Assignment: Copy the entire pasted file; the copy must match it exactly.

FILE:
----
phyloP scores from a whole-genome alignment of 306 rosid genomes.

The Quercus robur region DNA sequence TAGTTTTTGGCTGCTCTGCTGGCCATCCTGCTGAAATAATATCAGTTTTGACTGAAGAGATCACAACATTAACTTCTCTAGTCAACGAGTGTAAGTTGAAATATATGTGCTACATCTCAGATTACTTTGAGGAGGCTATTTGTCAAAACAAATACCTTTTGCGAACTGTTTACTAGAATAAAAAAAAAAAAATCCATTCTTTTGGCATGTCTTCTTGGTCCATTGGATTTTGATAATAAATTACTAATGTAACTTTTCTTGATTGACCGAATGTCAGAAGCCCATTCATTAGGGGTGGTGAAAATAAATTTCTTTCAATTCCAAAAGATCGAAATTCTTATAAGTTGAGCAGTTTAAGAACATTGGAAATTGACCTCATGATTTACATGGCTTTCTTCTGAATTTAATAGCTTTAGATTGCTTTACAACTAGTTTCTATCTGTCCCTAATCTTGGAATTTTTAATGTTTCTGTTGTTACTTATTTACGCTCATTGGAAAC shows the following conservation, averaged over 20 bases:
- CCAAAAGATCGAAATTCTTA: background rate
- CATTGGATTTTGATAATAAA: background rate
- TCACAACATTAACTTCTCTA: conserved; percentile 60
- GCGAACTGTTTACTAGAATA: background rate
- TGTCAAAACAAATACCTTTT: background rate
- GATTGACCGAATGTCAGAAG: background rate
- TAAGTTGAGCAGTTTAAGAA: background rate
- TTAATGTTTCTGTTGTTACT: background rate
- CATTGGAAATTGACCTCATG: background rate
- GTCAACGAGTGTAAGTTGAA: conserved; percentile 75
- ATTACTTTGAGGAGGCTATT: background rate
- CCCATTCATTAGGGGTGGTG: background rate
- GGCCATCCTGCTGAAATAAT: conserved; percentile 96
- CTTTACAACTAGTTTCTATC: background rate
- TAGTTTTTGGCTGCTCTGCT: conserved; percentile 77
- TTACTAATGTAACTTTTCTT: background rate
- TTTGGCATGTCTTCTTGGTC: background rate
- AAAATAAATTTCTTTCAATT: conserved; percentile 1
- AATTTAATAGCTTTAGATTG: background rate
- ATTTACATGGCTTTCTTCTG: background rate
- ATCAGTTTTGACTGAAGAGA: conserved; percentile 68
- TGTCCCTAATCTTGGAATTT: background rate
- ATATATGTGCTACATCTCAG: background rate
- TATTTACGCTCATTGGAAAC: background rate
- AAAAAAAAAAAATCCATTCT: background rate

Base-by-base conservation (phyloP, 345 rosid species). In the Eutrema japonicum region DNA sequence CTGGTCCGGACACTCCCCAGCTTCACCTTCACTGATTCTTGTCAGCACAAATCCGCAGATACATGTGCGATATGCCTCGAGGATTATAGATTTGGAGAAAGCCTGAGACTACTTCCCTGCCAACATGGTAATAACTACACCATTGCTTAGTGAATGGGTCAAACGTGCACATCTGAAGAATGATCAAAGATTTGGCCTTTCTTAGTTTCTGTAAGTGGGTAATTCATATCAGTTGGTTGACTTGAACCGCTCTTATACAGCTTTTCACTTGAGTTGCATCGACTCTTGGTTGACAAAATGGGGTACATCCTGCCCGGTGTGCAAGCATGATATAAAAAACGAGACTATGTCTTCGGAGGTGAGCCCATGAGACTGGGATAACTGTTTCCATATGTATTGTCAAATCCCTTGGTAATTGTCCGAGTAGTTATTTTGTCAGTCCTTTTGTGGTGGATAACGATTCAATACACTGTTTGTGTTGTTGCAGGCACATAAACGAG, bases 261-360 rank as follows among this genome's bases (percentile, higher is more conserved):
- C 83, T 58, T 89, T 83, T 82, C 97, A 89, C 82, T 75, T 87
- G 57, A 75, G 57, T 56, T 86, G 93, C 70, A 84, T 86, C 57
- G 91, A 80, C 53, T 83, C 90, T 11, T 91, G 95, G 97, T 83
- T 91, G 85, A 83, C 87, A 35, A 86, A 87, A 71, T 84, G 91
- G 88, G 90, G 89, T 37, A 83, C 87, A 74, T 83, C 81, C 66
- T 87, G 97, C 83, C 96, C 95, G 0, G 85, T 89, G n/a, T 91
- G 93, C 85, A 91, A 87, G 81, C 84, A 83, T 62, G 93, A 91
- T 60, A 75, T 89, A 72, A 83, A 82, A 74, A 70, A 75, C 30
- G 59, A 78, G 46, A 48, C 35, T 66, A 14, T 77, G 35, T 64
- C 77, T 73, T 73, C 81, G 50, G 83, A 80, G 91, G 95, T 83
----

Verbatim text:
phyloP scores from a whole-genome alignment of 306 rosid genomes.

The Quercus robur region DNA sequence TAGTTTTTGGCTGCTCTGCTGGCCATCCTGCTGAAATAATATCAGTTTTGACTGAAGAGATCACAACATTAACTTCTCTAGTCAACGAGTGTAAGTTGAAATATATGTGCTACATCTCAGATTACTTTGAGGAGGCTATTTGTCAAAACAAATACCTTTTGCGAACTGTTTACTAGAATAAAAAAAAAAAAATCCATTCTTTTGGCATGTCTTCTTGGTCCATTGGATTTTGATAATAAATTACTAATGTAACTTTTCTTGATTGACCGAATGTCAGAAGCCCATTCATTAGGGGTGGTGAAAATAAATTTCTTTCAATTCCAAAAGATCGAAATTCTTATAAGTTGAGCAGTTTAAGAACATTGGAAATTGACCTCATGATTTACATGGCTTTCTTCTGAATTTAATAGCTTTAGATTGCTTTACAACTAGTTTCTATCTGTCCCTAATCTTGGAATTTTTAATGTTTCTGTTGTTACTTATTTACGCTCATTGGAAAC shows the following conservation, averaged over 20 bases:
- CCAAAAGATCGAAATTCTTA: background rate
- CATTGGATTTTGATAATAAA: background rate
- TCACAACATTAACTTCTCTA: conserved; percentile 60
- GCGAACTGTTTACTAGAATA: background rate
- TGTCAAAACAAATACCTTTT: background rate
- GATTGACCGAATGTCAGAAG: background rate
- TAAGTTGAGCAGTTTAAGAA: background rate
- TTAATGTTTCTGTTGTTACT: background rate
- CATTGGAAATTGACCTCATG: background rate
- GTCAACGAGTGTAAGTTGAA: conserved; percentile 75
- ATTACTTTGAGGAGGCTATT: background rate
- CCCATTCATTAGGGGTGGTG: background rate
- GGCCATCCTGCTGAAATAAT: conserved; percentile 96
- CTTTACAACTAGTTTCTATC: background rate
- TAGTTTTTGGCTGCTCTGCT: conserved; percentile 77
- TTACTAATGTAACTTTTCTT: background rate
- TTTGGCATGTCTTCTTGGTC: background rate
- AAAATAAATTTCTTTCAATT: conserved; percentile 1
- AATTTAATAGCTTTAGATTG: background rate
- ATTTACATGGCTTTCTTCTG: background rate
- ATCAGTTTTGACTGAAGAGA: conserved; percentile 68
- TGTCCCTAATCTTGGAATTT: background rate
- ATATATGTGCTACATCTCAG: background rate
- TATTTACGCTCATTGGAAAC: background rate
- AAAAAAAAAAAATCCATTCT: background rate

Base-by-base conservation (phyloP, 345 rosid species). In the Eutrema japonicum region DNA sequence CTGGTCCGGACACTCCCCAGCTTCACCTTCACTGATTCTTGTCAGCACAAATCCGCAGATACATGTGCGATATGCCTCGAGGATTATAGATTTGGAGAAAGCCTGAGACTACTTCCCTGCCAACATGGTAATAACTACACCATTGCTTAGTGAATGGGTCAAACGTGCACATCTGAAGAATGATCAAAGATTTGGCCTTTCTTAGTTTCTGTAAGTGGGTAATTCATATCAGTTGGTTGACTTGAACCGCTCTTATACAGCTTTTCACTTGAGTTGCATCGACTCTTGGTTGACAAAATGGGGTACATCCTGCCCGGTGTGCAAGCATGATATAAAAAACGAGACTATGTCTTCGGAGGTGAGCCCATGAGACTGGGATAACTGTTTCCATATGTATTGTCAAATCCCTTGGTAATTGTCCGAGTAGTTATTTTGTCAGTCCTTTTGTGGTGGATAACGATTCAATACACTGTTTGTGTTGTTGCAGGCACATAAACGAG, bases 261-360 rank as follows among this genome's bases (percentile, higher is more conserved):
- C 83, T 58, T 89, T 83, T 82, C 97, A 89, C 82, T 75, T 87
- G 57, A 75, G 57, T 56, T 86, G 93, C 70, A 84, T 86, C 57
- G 91, A 80, C 53, T 83, C 90, T 11, T 91, G 95, G 97, T 83
- T 91, G 85, A 83, C 87, A 35, A 86, A 87, A 71, T 84, G 91
- G 88, G 90, G 89, T 37, A 83, C 87, A 74, T 83, C 81, C 66
- T 87, G 97, C 83, C 96, C 95, G 0, G 85, T 89, G n/a, T 91
- G 93, C 85, A 91, A 87, G 81, C 84, A 83, T 62, G 93, A 91
- T 60, A 75, T 89, A 72, A 83, A 82, A 74, A 70, A 75, C 30
- G 59, A 78, G 46, A 48, C 35, T 66, A 14, T 77, G 35, T 64
- C 77, T 73, T 73, C 81, G 50, G 83, A 80, G 91, G 95, T 83